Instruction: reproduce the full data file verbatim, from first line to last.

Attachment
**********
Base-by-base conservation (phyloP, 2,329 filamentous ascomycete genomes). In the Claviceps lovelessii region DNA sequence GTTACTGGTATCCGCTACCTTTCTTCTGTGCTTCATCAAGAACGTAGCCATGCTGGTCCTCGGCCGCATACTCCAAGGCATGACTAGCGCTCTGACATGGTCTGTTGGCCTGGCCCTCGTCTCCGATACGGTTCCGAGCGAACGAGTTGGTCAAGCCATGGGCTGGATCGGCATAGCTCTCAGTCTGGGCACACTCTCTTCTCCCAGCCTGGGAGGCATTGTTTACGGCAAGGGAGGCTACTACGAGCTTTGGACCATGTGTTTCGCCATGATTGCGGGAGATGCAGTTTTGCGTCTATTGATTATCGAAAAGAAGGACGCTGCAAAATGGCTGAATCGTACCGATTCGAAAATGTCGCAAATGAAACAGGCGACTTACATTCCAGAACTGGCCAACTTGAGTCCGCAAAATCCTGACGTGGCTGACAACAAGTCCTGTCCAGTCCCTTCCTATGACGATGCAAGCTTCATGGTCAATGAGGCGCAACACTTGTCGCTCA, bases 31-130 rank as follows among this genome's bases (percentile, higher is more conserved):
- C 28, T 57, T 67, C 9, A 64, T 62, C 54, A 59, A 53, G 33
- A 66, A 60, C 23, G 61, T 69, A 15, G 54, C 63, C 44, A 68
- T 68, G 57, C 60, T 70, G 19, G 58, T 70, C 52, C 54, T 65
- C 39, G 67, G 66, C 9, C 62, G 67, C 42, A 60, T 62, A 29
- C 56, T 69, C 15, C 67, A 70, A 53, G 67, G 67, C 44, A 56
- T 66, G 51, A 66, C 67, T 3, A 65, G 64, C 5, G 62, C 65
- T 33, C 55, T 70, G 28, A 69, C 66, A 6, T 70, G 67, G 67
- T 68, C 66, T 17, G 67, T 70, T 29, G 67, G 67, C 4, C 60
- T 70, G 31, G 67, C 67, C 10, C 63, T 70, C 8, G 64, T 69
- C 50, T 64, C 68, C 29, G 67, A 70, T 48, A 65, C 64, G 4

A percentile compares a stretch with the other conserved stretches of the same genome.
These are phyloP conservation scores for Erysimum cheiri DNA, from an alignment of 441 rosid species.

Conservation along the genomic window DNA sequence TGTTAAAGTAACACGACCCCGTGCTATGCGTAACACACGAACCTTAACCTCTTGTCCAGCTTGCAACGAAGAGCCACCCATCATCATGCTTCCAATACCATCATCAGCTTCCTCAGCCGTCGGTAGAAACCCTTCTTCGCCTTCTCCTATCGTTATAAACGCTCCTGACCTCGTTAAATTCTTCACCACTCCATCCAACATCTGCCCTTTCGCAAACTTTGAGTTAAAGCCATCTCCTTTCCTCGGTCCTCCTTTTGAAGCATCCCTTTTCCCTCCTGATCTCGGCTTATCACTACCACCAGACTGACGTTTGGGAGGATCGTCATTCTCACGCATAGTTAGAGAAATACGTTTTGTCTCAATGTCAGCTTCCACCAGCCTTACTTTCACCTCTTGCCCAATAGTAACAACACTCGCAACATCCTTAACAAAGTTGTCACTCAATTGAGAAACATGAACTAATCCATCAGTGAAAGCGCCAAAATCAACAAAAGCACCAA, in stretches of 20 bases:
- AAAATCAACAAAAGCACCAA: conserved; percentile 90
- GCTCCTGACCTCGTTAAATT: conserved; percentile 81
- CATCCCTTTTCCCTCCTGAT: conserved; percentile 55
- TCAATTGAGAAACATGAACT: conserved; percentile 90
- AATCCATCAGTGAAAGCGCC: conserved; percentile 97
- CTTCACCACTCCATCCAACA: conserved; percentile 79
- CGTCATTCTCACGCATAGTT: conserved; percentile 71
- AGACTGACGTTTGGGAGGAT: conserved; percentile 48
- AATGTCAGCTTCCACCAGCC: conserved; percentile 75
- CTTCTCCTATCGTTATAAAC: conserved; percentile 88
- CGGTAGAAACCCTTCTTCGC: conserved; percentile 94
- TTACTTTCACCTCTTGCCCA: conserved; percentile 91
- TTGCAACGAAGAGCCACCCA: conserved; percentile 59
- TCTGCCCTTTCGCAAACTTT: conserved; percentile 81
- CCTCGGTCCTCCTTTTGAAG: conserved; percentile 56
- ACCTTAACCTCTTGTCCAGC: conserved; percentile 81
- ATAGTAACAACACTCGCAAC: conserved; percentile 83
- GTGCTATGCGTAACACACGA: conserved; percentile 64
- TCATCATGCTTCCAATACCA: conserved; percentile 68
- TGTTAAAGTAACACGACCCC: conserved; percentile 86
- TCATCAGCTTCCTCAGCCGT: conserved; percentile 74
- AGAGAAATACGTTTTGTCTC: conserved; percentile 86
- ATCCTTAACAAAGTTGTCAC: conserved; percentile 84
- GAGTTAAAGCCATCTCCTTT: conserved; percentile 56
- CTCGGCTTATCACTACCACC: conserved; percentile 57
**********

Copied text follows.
Base-by-base conservation (phyloP, 2,329 filamentous ascomycete genomes). In the Claviceps lovelessii region DNA sequence GTTACTGGTATCCGCTACCTTTCTTCTGTGCTTCATCAAGAACGTAGCCATGCTGGTCCTCGGCCGCATACTCCAAGGCATGACTAGCGCTCTGACATGGTCTGTTGGCCTGGCCCTCGTCTCCGATACGGTTCCGAGCGAACGAGTTGGTCAAGCCATGGGCTGGATCGGCATAGCTCTCAGTCTGGGCACACTCTCTTCTCCCAGCCTGGGAGGCATTGTTTACGGCAAGGGAGGCTACTACGAGCTTTGGACCATGTGTTTCGCCATGATTGCGGGAGATGCAGTTTTGCGTCTATTGATTATCGAAAAGAAGGACGCTGCAAAATGGCTGAATCGTACCGATTCGAAAATGTCGCAAATGAAACAGGCGACTTACATTCCAGAACTGGCCAACTTGAGTCCGCAAAATCCTGACGTGGCTGACAACAAGTCCTGTCCAGTCCCTTCCTATGACGATGCAAGCTTCATGGTCAATGAGGCGCAACACTTGTCGCTCA, bases 31-130 rank as follows among this genome's bases (percentile, higher is more conserved):
- C 28, T 57, T 67, C 9, A 64, T 62, C 54, A 59, A 53, G 33
- A 66, A 60, C 23, G 61, T 69, A 15, G 54, C 63, C 44, A 68
- T 68, G 57, C 60, T 70, G 19, G 58, T 70, C 52, C 54, T 65
- C 39, G 67, G 66, C 9, C 62, G 67, C 42, A 60, T 62, A 29
- C 56, T 69, C 15, C 67, A 70, A 53, G 67, G 67, C 44, A 56
- T 66, G 51, A 66, C 67, T 3, A 65, G 64, C 5, G 62, C 65
- T 33, C 55, T 70, G 28, A 69, C 66, A 6, T 70, G 67, G 67
- T 68, C 66, T 17, G 67, T 70, T 29, G 67, G 67, C 4, C 60
- T 70, G 31, G 67, C 67, C 10, C 63, T 70, C 8, G 64, T 69
- C 50, T 64, C 68, C 29, G 67, A 70, T 48, A 65, C 64, G 4

A percentile compares a stretch with the other conserved stretches of the same genome.
These are phyloP conservation scores for Erysimum cheiri DNA, from an alignment of 441 rosid species.

Conservation along the genomic window DNA sequence TGTTAAAGTAACACGACCCCGTGCTATGCGTAACACACGAACCTTAACCTCTTGTCCAGCTTGCAACGAAGAGCCACCCATCATCATGCTTCCAATACCATCATCAGCTTCCTCAGCCGTCGGTAGAAACCCTTCTTCGCCTTCTCCTATCGTTATAAACGCTCCTGACCTCGTTAAATTCTTCACCACTCCATCCAACATCTGCCCTTTCGCAAACTTTGAGTTAAAGCCATCTCCTTTCCTCGGTCCTCCTTTTGAAGCATCCCTTTTCCCTCCTGATCTCGGCTTATCACTACCACCAGACTGACGTTTGGGAGGATCGTCATTCTCACGCATAGTTAGAGAAATACGTTTTGTCTCAATGTCAGCTTCCACCAGCCTTACTTTCACCTCTTGCCCAATAGTAACAACACTCGCAACATCCTTAACAAAGTTGTCACTCAATTGAGAAACATGAACTAATCCATCAGTGAAAGCGCCAAAATCAACAAAAGCACCAA, in stretches of 20 bases:
- AAAATCAACAAAAGCACCAA: conserved; percentile 90
- GCTCCTGACCTCGTTAAATT: conserved; percentile 81
- CATCCCTTTTCCCTCCTGAT: conserved; percentile 55
- TCAATTGAGAAACATGAACT: conserved; percentile 90
- AATCCATCAGTGAAAGCGCC: conserved; percentile 97
- CTTCACCACTCCATCCAACA: conserved; percentile 79
- CGTCATTCTCACGCATAGTT: conserved; percentile 71
- AGACTGACGTTTGGGAGGAT: conserved; percentile 48
- AATGTCAGCTTCCACCAGCC: conserved; percentile 75
- CTTCTCCTATCGTTATAAAC: conserved; percentile 88
- CGGTAGAAACCCTTCTTCGC: conserved; percentile 94
- TTACTTTCACCTCTTGCCCA: conserved; percentile 91
- TTGCAACGAAGAGCCACCCA: conserved; percentile 59
- TCTGCCCTTTCGCAAACTTT: conserved; percentile 81
- CCTCGGTCCTCCTTTTGAAG: conserved; percentile 56
- ACCTTAACCTCTTGTCCAGC: conserved; percentile 81
- ATAGTAACAACACTCGCAAC: conserved; percentile 83
- GTGCTATGCGTAACACACGA: conserved; percentile 64
- TCATCATGCTTCCAATACCA: conserved; percentile 68
- TGTTAAAGTAACACGACCCC: conserved; percentile 86
- TCATCAGCTTCCTCAGCCGT: conserved; percentile 74
- AGAGAAATACGTTTTGTCTC: conserved; percentile 86
- ATCCTTAACAAAGTTGTCAC: conserved; percentile 84
- GAGTTAAAGCCATCTCCTTT: conserved; percentile 56
- CTCGGCTTATCACTACCACC: conserved; percentile 57